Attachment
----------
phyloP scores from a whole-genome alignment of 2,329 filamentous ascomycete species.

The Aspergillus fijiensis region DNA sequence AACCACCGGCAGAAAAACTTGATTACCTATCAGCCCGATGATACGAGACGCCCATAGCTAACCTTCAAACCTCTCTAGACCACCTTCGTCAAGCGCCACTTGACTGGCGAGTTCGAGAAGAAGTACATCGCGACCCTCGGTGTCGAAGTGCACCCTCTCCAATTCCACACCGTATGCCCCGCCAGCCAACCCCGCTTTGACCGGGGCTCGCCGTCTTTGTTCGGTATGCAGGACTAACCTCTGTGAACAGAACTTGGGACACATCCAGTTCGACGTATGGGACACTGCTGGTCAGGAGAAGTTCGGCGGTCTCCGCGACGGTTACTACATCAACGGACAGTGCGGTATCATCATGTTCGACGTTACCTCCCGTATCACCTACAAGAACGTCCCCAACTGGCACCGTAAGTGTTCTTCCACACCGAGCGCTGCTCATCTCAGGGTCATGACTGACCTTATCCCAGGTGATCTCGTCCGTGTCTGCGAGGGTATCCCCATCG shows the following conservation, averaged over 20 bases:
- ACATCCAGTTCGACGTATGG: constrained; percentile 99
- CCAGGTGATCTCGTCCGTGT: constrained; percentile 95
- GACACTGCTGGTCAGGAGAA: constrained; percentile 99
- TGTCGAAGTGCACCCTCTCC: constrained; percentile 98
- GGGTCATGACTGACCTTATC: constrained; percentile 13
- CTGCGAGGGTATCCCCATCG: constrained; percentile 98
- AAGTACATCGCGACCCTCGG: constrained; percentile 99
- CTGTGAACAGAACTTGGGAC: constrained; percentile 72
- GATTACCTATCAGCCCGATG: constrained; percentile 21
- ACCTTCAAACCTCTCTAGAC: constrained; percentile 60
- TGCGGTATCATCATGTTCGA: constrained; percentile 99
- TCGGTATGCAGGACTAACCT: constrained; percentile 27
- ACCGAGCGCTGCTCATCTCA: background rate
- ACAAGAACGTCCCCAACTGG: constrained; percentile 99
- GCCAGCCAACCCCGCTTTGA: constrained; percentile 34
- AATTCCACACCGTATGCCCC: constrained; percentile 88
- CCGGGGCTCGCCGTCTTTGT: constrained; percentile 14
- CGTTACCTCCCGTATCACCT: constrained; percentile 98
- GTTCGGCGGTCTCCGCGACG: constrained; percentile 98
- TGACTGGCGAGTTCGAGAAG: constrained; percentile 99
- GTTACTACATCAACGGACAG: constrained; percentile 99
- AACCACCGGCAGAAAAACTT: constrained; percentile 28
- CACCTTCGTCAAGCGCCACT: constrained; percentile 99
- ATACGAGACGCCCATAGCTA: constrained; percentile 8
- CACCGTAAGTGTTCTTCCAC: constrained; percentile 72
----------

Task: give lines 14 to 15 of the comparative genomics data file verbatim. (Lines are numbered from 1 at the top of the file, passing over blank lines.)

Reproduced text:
- TCGGTATGCAGGACTAACCT: constrained; percentile 27
- ACCGAGCGCTGCTCATCTCA: background rate